This is the third in a series of articles looking
at the effects of Covid-19 on project management in the development and
humanitarian sectors. For the second article in the series, visit:
Identification and management of risk is
intrinsic and non-negotiable in project management, and certainly one area that
will be irrevocably changed by the current health crisis. I believe we will
change not the way in which risk is identified and assessed, but rather our relationship with risk.
We have all experienced situations where risk
management has not been treated with the necessary attention or resources. Our
attitude to external risk in particular can sometimes be blasé. The good news
for risk management is that, going forward from this crisis, we may never be so
nonchalant about risk again.
I hope the human race will learn to be more
forward thinking, especially in relation to the global challenges we face, such
as climate change. This forward thinking will include risk identification and
response in project management, especially in sectors as susceptible to change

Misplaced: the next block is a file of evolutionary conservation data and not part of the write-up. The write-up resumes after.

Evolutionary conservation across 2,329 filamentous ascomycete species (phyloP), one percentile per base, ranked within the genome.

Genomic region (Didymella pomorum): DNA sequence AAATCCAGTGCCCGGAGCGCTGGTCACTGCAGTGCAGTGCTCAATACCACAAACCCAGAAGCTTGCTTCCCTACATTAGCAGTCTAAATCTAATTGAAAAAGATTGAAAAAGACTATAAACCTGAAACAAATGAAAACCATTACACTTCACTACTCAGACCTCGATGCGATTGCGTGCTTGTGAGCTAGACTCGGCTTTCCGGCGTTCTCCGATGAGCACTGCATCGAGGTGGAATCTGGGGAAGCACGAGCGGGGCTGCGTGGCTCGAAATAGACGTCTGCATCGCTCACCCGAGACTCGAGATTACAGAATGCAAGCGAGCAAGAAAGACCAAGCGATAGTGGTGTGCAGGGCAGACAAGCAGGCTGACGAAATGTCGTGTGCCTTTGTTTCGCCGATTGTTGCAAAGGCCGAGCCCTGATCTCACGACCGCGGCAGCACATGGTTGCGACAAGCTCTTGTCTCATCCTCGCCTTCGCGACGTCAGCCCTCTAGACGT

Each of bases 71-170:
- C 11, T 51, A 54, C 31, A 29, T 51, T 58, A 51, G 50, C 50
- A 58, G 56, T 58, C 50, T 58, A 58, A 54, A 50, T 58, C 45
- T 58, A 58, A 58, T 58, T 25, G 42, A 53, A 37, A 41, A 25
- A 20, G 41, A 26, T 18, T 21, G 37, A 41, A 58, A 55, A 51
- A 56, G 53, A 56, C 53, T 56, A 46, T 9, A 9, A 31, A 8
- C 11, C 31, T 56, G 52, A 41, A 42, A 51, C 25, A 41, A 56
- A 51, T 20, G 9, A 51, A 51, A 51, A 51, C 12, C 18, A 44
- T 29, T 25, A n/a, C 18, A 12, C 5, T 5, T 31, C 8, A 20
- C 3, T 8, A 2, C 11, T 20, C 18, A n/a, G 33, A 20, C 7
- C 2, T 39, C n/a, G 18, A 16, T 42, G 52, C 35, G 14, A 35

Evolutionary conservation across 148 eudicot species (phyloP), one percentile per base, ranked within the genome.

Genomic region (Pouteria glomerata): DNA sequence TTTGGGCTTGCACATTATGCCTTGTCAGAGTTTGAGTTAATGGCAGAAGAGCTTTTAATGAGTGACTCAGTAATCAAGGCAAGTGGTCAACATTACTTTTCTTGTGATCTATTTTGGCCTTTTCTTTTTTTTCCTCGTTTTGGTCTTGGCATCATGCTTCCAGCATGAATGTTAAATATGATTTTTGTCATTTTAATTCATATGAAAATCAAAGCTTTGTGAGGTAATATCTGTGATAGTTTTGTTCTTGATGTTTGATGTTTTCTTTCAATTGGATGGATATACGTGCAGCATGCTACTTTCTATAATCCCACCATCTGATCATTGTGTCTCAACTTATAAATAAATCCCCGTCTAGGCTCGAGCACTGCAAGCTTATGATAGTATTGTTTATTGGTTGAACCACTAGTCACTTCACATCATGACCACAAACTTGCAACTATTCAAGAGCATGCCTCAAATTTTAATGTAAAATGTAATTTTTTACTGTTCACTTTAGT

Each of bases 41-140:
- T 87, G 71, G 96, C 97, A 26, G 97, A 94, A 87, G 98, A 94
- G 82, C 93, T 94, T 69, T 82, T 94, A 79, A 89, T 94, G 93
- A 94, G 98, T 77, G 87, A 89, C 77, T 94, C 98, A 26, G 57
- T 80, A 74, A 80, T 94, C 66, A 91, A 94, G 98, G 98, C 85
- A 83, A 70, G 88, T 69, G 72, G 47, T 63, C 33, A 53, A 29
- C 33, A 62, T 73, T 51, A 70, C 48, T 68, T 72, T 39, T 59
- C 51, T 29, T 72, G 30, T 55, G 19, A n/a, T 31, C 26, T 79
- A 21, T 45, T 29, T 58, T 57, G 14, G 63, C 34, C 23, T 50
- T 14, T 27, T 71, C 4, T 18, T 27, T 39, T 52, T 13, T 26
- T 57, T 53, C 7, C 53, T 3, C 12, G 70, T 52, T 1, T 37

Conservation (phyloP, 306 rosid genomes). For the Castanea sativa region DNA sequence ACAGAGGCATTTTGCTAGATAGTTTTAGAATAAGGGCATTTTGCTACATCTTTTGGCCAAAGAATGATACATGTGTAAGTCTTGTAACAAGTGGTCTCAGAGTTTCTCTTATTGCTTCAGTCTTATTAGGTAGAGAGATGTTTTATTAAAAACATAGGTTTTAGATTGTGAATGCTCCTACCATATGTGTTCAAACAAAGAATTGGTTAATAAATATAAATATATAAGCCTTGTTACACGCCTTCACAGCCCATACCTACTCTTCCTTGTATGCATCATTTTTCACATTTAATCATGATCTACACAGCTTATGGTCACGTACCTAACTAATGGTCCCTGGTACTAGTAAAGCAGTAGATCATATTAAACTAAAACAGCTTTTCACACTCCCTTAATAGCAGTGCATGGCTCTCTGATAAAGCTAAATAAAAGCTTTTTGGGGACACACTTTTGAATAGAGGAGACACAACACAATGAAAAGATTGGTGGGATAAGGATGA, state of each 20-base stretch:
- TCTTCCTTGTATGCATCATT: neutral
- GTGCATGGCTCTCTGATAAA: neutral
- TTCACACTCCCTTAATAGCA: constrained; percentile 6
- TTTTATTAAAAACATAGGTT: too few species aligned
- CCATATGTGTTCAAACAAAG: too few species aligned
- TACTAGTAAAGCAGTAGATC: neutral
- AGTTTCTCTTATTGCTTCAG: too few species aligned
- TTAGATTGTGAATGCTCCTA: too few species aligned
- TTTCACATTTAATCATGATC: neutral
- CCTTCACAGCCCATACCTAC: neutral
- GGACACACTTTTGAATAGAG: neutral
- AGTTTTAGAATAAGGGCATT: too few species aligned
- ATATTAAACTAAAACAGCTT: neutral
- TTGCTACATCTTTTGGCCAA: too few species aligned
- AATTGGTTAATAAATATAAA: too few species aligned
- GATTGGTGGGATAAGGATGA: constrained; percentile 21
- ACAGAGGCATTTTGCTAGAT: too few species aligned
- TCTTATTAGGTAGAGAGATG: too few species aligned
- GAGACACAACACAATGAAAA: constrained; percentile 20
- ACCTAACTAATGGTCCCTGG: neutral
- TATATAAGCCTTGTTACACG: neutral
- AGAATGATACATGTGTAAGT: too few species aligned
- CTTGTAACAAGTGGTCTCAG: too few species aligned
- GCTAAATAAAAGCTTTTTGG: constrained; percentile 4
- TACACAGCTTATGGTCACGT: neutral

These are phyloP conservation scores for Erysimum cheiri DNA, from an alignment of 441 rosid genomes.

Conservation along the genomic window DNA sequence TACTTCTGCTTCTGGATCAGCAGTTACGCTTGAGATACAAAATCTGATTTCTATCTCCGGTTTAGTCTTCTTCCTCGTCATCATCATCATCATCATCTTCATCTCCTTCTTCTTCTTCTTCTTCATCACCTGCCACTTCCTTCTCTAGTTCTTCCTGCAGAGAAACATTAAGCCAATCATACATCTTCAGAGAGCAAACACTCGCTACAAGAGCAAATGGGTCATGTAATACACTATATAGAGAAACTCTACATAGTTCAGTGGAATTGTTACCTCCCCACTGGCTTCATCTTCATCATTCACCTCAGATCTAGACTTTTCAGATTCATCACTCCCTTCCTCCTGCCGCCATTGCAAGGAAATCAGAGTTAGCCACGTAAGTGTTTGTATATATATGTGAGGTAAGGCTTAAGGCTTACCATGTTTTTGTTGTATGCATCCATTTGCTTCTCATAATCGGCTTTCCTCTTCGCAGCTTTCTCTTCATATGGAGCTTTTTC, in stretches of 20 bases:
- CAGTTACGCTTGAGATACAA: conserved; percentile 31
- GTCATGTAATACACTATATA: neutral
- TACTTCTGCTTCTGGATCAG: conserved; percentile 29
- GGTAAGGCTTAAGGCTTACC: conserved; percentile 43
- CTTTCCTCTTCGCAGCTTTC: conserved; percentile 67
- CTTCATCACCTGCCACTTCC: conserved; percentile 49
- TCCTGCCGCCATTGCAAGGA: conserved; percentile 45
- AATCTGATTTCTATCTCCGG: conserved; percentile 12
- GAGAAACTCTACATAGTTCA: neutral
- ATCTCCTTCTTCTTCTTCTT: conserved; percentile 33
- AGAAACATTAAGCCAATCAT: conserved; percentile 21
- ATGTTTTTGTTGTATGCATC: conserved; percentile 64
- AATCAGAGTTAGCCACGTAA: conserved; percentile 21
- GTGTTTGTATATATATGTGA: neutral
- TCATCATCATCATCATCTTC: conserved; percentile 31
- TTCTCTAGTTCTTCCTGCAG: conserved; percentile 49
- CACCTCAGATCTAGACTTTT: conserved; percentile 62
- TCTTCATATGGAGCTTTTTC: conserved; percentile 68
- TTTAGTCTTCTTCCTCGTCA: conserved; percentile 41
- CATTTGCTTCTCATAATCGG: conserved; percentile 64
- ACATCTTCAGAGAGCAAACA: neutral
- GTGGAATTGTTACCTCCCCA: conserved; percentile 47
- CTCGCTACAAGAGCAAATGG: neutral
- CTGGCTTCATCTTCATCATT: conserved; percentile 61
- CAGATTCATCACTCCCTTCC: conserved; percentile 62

as international development.
Surely one of the lessons of the past few
months is the importance of timely and accurate information to the risk
identification process. The failure to act soon enough or strong enough to
Covid-19 by some World leaders can be at least partly blamed on their having
misleading or incomplete information until it was too late. Risk identification
works on the same “Garbage In Garbage Out” premise: if project teams don’t have
the right information available at the right time for risk identification, they
are likely to end with flawed results.
Whatever information you have available,
the next step is to assess and respond to the identified risks. We have seen
different responses to coronavirus from national and regional governments, and
it’s still too early to too definitively judge those measures. But on some
occasions, governments armed with the same information have taken differing
strategies to risk response. Political motivations are sometimes a factor, but
don’t always explain such divergence. So are we, as Project Managers, really
sure we’re choosing the RIGHT responses to our risks?
Finally, risk monitoring and control. Two great
tools for engaging with existing and new risks emerging during the project’s
implementation are the Risk Register and the Project Risk Review. The
coronavirus crisis is the perfect example of the changing nature of risk. Having
experienced the effects of coronavirus, how we take on the challenge of
evolving our approach to risk management is up to us.
For more information on Risk Management see
the Project DPro Guide: High level risk analysis is discussed on page 70
(Identification and Definition), and assessment, response, and Monitoring &
Control are covered by pages 81-86 (Set Up).